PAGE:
Bernanke, the former Federal Reserve chairman until 2013, recently applied for a mortgage loan refinance, and was denied. Bernanke revealed this personal information while at a speaking engagement in Chicago on Oct. 2, according to Bloomberg.
"Just between the two of us, I recently tried to refinance my mortgage and I was unsuccessful in doing so," Bernanke told the moderator at the conference for the National Investment Center for Seniors Housing and Care. After the audience laughed, Bernanke assured them he wasn't making a joke. "I'm not making that up," Bernanke said.
Bernanke believes lending standards are too tight
Ben Bernanke's net worth is estimated between $1.1 million and $2.3 million, and he makes hundreds of thousands of dollars from textbook royalties and speaking fees, reports CNN Money. With this kind of wealth at his fingertips, Bernanke would appear to be a safe bet for lenders. And yet his refinance application was rejected, a sign that lending standards are getting too tight, according to Bernanke.
"I think it's entirely possible [that lenders] may have gone a little bit too far on mortgage credit conditions," Bernanke said, according to Bloomberg.
Tight lending standards have been lenders' response to the relaxed lending that preceded the housing bubble burst and led to millions of home foreclosures. But as recovery continues -- the U.S. currently boasts both a strong dollar and robust growth in the jobs market -- lenders have failed to ease credit standards accordingly.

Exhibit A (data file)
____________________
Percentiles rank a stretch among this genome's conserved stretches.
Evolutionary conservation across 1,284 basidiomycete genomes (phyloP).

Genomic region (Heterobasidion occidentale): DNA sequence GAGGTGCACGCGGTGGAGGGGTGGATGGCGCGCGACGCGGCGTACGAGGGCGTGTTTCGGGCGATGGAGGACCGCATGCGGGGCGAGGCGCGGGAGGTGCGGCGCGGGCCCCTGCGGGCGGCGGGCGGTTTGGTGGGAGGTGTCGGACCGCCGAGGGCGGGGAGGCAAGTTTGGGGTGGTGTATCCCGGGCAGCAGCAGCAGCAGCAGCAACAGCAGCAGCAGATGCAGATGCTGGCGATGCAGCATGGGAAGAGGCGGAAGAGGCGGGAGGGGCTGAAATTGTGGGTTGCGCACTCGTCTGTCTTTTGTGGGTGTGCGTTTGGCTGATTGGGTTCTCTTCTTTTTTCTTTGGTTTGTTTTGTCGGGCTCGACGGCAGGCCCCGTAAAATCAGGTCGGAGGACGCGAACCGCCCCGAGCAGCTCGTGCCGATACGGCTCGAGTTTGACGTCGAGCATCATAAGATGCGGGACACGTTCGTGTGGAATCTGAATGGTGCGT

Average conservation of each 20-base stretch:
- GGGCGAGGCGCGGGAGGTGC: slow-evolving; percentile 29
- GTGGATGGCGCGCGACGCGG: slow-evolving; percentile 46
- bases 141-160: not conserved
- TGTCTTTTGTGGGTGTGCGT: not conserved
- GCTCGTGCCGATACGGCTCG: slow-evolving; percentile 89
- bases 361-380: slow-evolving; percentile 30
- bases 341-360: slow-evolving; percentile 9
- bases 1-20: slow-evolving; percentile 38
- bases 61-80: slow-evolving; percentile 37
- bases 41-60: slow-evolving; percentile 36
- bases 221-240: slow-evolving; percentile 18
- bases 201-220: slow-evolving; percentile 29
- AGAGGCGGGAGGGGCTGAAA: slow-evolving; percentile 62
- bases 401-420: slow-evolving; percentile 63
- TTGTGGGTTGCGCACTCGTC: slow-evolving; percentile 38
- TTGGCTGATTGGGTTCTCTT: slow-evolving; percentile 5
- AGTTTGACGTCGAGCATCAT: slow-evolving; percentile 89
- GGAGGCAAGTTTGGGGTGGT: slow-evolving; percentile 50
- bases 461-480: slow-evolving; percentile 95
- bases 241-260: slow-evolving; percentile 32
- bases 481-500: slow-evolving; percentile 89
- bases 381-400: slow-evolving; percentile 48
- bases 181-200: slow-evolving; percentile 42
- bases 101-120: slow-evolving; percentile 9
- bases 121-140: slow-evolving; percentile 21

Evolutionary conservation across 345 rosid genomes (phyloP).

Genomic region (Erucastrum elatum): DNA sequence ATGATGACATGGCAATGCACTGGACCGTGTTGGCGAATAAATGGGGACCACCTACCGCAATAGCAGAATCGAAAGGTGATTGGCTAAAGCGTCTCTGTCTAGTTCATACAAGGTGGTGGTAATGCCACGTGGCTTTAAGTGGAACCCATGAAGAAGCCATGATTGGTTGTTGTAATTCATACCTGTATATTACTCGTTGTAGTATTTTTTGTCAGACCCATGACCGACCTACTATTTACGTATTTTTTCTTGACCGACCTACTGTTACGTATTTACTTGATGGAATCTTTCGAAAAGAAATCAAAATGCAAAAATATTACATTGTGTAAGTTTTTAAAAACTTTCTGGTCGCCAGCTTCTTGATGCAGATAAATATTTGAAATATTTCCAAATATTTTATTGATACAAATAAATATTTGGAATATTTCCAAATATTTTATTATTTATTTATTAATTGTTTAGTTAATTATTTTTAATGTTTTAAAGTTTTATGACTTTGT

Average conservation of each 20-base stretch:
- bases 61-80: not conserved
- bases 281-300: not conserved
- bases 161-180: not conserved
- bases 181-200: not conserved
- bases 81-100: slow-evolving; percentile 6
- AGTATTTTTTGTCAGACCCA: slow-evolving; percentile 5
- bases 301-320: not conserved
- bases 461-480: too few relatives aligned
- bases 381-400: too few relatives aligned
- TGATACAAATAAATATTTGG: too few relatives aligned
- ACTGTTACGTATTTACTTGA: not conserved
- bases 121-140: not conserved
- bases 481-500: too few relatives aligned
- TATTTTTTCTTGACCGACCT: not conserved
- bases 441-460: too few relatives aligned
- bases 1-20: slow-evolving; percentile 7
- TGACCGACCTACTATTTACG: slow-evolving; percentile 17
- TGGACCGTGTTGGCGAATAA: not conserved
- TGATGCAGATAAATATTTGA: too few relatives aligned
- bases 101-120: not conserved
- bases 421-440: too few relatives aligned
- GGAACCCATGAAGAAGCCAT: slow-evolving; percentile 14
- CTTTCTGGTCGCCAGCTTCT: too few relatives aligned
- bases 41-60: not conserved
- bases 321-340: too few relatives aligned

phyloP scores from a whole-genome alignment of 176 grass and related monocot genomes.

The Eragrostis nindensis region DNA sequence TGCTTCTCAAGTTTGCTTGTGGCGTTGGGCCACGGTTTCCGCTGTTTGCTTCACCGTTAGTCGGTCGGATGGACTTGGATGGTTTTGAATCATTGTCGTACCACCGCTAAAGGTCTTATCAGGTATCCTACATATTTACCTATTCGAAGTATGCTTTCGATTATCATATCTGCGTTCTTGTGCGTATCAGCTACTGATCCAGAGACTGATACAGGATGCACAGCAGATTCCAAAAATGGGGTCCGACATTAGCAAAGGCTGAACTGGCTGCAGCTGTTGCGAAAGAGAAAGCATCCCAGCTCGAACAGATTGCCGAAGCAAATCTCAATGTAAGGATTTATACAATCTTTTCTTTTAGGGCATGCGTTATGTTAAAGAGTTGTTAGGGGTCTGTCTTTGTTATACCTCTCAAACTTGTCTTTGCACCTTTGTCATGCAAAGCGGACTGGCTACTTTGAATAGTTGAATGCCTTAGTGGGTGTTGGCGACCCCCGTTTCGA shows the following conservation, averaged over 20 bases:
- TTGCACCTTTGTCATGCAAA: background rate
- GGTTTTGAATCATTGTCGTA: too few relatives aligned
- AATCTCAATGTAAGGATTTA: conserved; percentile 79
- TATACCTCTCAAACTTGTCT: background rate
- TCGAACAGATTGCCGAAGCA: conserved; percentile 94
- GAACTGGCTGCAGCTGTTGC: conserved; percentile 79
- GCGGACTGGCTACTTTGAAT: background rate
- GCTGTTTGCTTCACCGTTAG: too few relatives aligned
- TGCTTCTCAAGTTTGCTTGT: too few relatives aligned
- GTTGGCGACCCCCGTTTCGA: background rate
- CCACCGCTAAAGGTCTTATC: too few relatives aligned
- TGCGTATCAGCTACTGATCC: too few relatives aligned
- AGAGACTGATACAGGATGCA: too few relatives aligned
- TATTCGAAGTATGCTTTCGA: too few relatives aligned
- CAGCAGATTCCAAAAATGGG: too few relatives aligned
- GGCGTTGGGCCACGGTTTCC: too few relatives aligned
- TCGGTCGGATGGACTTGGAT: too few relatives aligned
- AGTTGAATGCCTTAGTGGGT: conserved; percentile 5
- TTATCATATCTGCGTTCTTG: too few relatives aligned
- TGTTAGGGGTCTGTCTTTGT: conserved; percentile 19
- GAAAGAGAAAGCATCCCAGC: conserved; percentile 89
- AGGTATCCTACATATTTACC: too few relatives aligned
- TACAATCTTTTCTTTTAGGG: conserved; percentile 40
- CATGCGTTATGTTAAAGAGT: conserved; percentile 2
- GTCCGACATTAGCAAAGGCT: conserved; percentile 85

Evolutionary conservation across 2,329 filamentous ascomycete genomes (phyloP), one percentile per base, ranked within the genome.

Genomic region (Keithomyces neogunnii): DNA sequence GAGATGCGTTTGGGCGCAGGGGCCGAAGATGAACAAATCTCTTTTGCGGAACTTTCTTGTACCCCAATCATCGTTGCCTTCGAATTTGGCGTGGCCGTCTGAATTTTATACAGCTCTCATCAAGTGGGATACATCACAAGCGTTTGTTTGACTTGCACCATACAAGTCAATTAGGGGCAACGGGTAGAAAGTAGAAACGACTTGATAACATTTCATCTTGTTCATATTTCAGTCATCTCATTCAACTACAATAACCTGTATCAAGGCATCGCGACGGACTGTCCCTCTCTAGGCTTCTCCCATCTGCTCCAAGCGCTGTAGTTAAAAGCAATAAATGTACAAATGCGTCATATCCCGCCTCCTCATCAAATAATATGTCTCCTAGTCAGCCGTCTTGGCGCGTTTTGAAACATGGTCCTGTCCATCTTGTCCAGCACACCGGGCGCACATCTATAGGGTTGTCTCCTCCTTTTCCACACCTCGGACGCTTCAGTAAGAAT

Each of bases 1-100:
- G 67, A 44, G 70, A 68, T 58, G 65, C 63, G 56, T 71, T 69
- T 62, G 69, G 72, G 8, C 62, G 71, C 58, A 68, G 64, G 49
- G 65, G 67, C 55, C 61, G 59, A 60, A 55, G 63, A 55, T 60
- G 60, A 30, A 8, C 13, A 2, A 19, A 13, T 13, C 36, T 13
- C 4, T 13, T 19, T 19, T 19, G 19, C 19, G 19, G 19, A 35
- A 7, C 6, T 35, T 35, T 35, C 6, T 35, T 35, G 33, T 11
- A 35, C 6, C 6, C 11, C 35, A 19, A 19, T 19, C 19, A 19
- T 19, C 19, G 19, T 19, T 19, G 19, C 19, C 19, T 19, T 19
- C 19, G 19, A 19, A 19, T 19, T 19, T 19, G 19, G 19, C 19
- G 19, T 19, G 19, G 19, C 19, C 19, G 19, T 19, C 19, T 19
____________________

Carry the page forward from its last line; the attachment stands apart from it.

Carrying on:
"The housing area is one area where regulation has not yet got it right," Bernanke said. "I think the tightness of mortgage credit, lending is still probably excessive."
Bernanke's assets tied to retirement accounts, lacking liquidity
Bernanke's home has three bedrooms and two-and-a-half baths, and is located on Capitol Hill in Washington, D.C. According to Zillow, Bernanke bought the home for just under $839,000 in 2004, and is now valued at $965,468.
At the end of 2013, Bernanke disclosed he had a 30-year mortgage with a 4.25% interest rate, which originated in 2011 for $672,000. Bernanke apparently refinanced his mortgage in 2011 and was attempting to do so a second time.
So if Bernanke has enough money to simply pay off his mortgage, why doesn't he just do that?
The first reason is that most of Bernanke's assets are tied up in retirement accounts, reports Bloomberg. Secondly, Bernanke is benefiting from big tax write offs for his mortgage interest, meaning his borrowing costs are low.
This article originally appeared on Gobankingrates.com.
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